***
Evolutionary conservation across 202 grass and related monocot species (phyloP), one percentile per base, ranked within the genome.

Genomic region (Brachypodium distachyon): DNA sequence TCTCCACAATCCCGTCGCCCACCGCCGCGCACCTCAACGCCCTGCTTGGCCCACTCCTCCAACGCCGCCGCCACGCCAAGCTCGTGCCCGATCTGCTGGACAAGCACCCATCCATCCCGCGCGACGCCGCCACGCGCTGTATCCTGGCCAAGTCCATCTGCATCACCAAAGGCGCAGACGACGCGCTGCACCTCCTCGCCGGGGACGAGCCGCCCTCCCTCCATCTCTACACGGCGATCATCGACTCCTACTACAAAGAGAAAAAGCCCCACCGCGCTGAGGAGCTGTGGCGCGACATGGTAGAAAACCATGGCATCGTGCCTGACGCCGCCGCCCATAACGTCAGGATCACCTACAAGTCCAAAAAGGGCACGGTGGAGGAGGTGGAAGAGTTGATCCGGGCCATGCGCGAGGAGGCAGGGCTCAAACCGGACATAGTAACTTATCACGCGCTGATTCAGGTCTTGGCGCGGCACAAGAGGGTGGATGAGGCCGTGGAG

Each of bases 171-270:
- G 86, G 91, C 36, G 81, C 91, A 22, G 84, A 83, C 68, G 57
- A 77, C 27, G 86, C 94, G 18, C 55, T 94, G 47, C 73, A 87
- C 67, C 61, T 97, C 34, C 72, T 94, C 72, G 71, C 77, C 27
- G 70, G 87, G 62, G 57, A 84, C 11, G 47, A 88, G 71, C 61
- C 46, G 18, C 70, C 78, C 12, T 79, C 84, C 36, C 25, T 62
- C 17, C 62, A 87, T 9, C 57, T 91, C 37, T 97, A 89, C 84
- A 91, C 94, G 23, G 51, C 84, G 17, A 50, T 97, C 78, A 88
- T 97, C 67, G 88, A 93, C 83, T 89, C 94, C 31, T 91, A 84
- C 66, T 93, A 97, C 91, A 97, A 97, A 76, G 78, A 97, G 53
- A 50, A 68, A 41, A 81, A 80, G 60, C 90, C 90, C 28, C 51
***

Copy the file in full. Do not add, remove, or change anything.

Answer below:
Evolutionary conservation across 202 grass and related monocot species (phyloP), one percentile per base, ranked within the genome.

Genomic region (Brachypodium distachyon): DNA sequence TCTCCACAATCCCGTCGCCCACCGCCGCGCACCTCAACGCCCTGCTTGGCCCACTCCTCCAACGCCGCCGCCACGCCAAGCTCGTGCCCGATCTGCTGGACAAGCACCCATCCATCCCGCGCGACGCCGCCACGCGCTGTATCCTGGCCAAGTCCATCTGCATCACCAAAGGCGCAGACGACGCGCTGCACCTCCTCGCCGGGGACGAGCCGCCCTCCCTCCATCTCTACACGGCGATCATCGACTCCTACTACAAAGAGAAAAAGCCCCACCGCGCTGAGGAGCTGTGGCGCGACATGGTAGAAAACCATGGCATCGTGCCTGACGCCGCCGCCCATAACGTCAGGATCACCTACAAGTCCAAAAAGGGCACGGTGGAGGAGGTGGAAGAGTTGATCCGGGCCATGCGCGAGGAGGCAGGGCTCAAACCGGACATAGTAACTTATCACGCGCTGATTCAGGTCTTGGCGCGGCACAAGAGGGTGGATGAGGCCGTGGAG

Each of bases 171-270:
- G 86, G 91, C 36, G 81, C 91, A 22, G 84, A 83, C 68, G 57
- A 77, C 27, G 86, C 94, G 18, C 55, T 94, G 47, C 73, A 87
- C 67, C 61, T 97, C 34, C 72, T 94, C 72, G 71, C 77, C 27
- G 70, G 87, G 62, G 57, A 84, C 11, G 47, A 88, G 71, C 61
- C 46, G 18, C 70, C 78, C 12, T 79, C 84, C 36, C 25, T 62
- C 17, C 62, A 87, T 9, C 57, T 91, C 37, T 97, A 89, C 84
- A 91, C 94, G 23, G 51, C 84, G 17, A 50, T 97, C 78, A 88
- T 97, C 67, G 88, A 93, C 83, T 89, C 94, C 31, T 91, A 84
- C 66, T 93, A 97, C 91, A 97, A 97, A 76, G 78, A 97, G 53
- A 50, A 68, A 41, A 81, A 80, G 60, C 90, C 90, C 28, C 51